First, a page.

• Aurora borealis
  • Chicago
  • Omaha
  • Minneapolis-St. Paul
  • Des Moines
  • St. Louis
  • Appalachian Mountains
  • Lightning
  • Indianapolis...some love for Indiana. :)
  • Sioux City?
  • Sioux Falls?

Midwestern U.S. at Night With Aurora Borealis (NASA, International Space Station, 09/29/11)

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Editor's note: Incredible photos from the ISS! This has also been added to the NASA Views Earth at Night photoset: www.flickr.com/photos/28634332@N05/sets/72157625188331491/. Also, this has been selected as a NASA Earth Observatory Image of the Day: earthobservatory.nasa.gov/IOTD/view.php?id=76201

The Midwestern United States at night with Aurora Borealis is featured in this image photographed by an Expedition 29 crew member on the International Space Station. The night skies viewed from the space station are illuminated with light from many sources. For example, the Midwestern United States presents a night-time appearance not unlike a patchwork quilt when viewed from orbit. The artificial light from human settlements appears everywhere with a characteristic yellow tinge in this photograph. But green light of the Aurora Borealis also appears strongly in this view (top left)—even seeming to be reflected off Earth's surface—in Canada—beneath the aurora. A small white patch of light is almost certainly lightning from a storm on the East coast (top right). Part of the International Space Station appears across the top of the image. This photograph highlights the Chicago, IL, metropolitan area as the largest cluster of lights at center, next to the dark patch of Lake Michigan. The other largest metropolitan areas include St. Louis, MO (lower right), Minneapolis--St. Paul, MN (left) and the Omaha--Council Bluffs region on the Nebraska--Iowa border (lower left). City light clusters give an immediate sense of relative city size; demographers have used night time satellite imagery to make estimates of city populations, especially in the developing world where city growth can be very rapid. The U.S. northeast seaboard lies in the most oblique (meaning viewed at an angle) part of the image at top right, just beyond the Appalachian Mts., a dark winding zone without major cities.

Scales change significantly in oblique views: Omaha is only 200 kilometers from Des Moines, but appears roughly the same distance from Minneapolis—which is actually 375 kilometers to the north of Des Moines. In addition to the major metropolitan areas, the rectangular NS/EW-oriented pattern of townships is clearly visible in the rural, lower left part of the image. This pattern instantly gives the sense of north orientation (toward the top left corner) and is a distinctive characteristic of the United States, so that ISS crew members can quickly know which continent they are flying over even at night. In contrast to the regular township pattern, interstate highways converge on St. Louis (e.g. Hwy 44), Chicago and other large cities, much like wheel spokes around a central hub. Rivers—major visual features in daylight—become almost invisible at night. The course of the Mississippi River appears as a slightly meandering zone from Minneapolis through St. Louis (dashed line)—the river course continues out of the lower right corner of the image.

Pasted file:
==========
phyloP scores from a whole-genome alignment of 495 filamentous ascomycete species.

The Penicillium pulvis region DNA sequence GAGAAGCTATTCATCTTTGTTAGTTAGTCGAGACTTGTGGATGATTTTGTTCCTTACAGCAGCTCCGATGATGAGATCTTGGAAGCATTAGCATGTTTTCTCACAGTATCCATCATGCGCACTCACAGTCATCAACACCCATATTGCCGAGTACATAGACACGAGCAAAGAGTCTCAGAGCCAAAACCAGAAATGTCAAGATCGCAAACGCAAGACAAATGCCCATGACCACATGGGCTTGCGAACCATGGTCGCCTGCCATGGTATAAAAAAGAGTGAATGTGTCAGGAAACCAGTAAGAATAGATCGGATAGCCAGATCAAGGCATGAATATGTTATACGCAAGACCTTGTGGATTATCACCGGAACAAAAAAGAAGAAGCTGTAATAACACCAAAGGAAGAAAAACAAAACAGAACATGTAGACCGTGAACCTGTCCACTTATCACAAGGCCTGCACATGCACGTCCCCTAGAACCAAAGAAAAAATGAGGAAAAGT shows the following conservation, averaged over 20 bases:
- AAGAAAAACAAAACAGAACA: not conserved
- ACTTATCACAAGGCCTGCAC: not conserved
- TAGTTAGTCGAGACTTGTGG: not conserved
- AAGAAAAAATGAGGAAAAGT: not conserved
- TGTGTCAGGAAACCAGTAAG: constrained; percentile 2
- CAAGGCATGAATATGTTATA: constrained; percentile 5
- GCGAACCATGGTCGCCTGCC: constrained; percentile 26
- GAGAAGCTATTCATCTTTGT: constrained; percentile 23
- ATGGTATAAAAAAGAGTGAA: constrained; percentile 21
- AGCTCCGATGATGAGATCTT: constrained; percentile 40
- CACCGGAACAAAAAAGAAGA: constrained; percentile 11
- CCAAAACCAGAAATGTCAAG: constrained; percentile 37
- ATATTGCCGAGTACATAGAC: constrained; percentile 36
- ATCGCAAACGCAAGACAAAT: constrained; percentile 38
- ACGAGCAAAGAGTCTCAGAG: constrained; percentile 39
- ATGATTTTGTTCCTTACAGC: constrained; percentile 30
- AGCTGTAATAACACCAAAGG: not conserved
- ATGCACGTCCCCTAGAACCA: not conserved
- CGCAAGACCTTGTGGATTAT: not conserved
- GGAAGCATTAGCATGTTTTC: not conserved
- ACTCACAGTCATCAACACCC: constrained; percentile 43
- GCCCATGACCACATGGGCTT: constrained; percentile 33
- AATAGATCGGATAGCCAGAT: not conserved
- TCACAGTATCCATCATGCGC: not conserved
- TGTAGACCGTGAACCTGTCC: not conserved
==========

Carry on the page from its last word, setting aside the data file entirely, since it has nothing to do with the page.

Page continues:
Image credit: NASA

Original image:
spaceflight.nasa.gov/gallery/images/station/crew-29/html/...

More about space station research:
www.nasa.gov/mission_pages/station/research/index.html

There's a Flickr group about Space Station Research. Please feel welcome to join! www.flickr.com/groups/stationscience/

View more than 400 photos like this in the "NASA Earth Images" Flickr photoset:
www.flickr.com/photos/28634332@N05/

_____________________________________________
These official NASA photographs are being made available for publication by news organizations and/or for personal use printing by the subject(s) of the photographs. The photographs may not be used in materials, advertisements, products, or promotions that in any way suggest approval or endorsement by NASA. All Images used must be credited.

For information on usage rights please visit: www.nasa.gov/audience/formedia/features/MP_Photo_Guidelin...

View 7 more comments

  1. PharmieJim 42 months ago | reply

    yhat is beyond cool

  2. Shabdro Photo 42 months ago | reply

    That is unreal!

  3. Nick Mullins 42 months ago | reply

    Indianapolis not Detroit
    .

  4. HoosierJake 42 months ago | reply

    "Um Detroit" is actually Indianapolis

  5. GX67 42 months ago | reply

    This is downright amazing. Not much else I can say.

  6. stellamaris61 42 months ago | reply

    I don't think that is lightning. It looks like the Twin Towers light memorial in NYC.

  7. pitnyelder 42 months ago | reply

    Just below and to the left of the marker for the Appalachians would - I believe - be Louisville, KY.

  8. pauline.kehoe 42 months ago | reply

    A stunning beautiful capture.

  9. Francesco Littmann - Doc Savage 42 months ago | reply

    I love St. Louis, now I'm there! :)
    Awesome landscape from the space!

  10. nelsonmatt 41 months ago | reply

    that is awesome nice pic

  11. juandrob 39 months ago | reply

    This is totally awesome. Totally.

  12. creolumen 39 months ago | reply

    incredible... how amazing the earth is!

  13. G.CRIS 25 months ago | reply

    wonderful!!!

  14. pauline.kehoe 11 months ago | reply

    This is wonderful.

  15. Tazmanic 2 months ago | reply

    Goodness gracious

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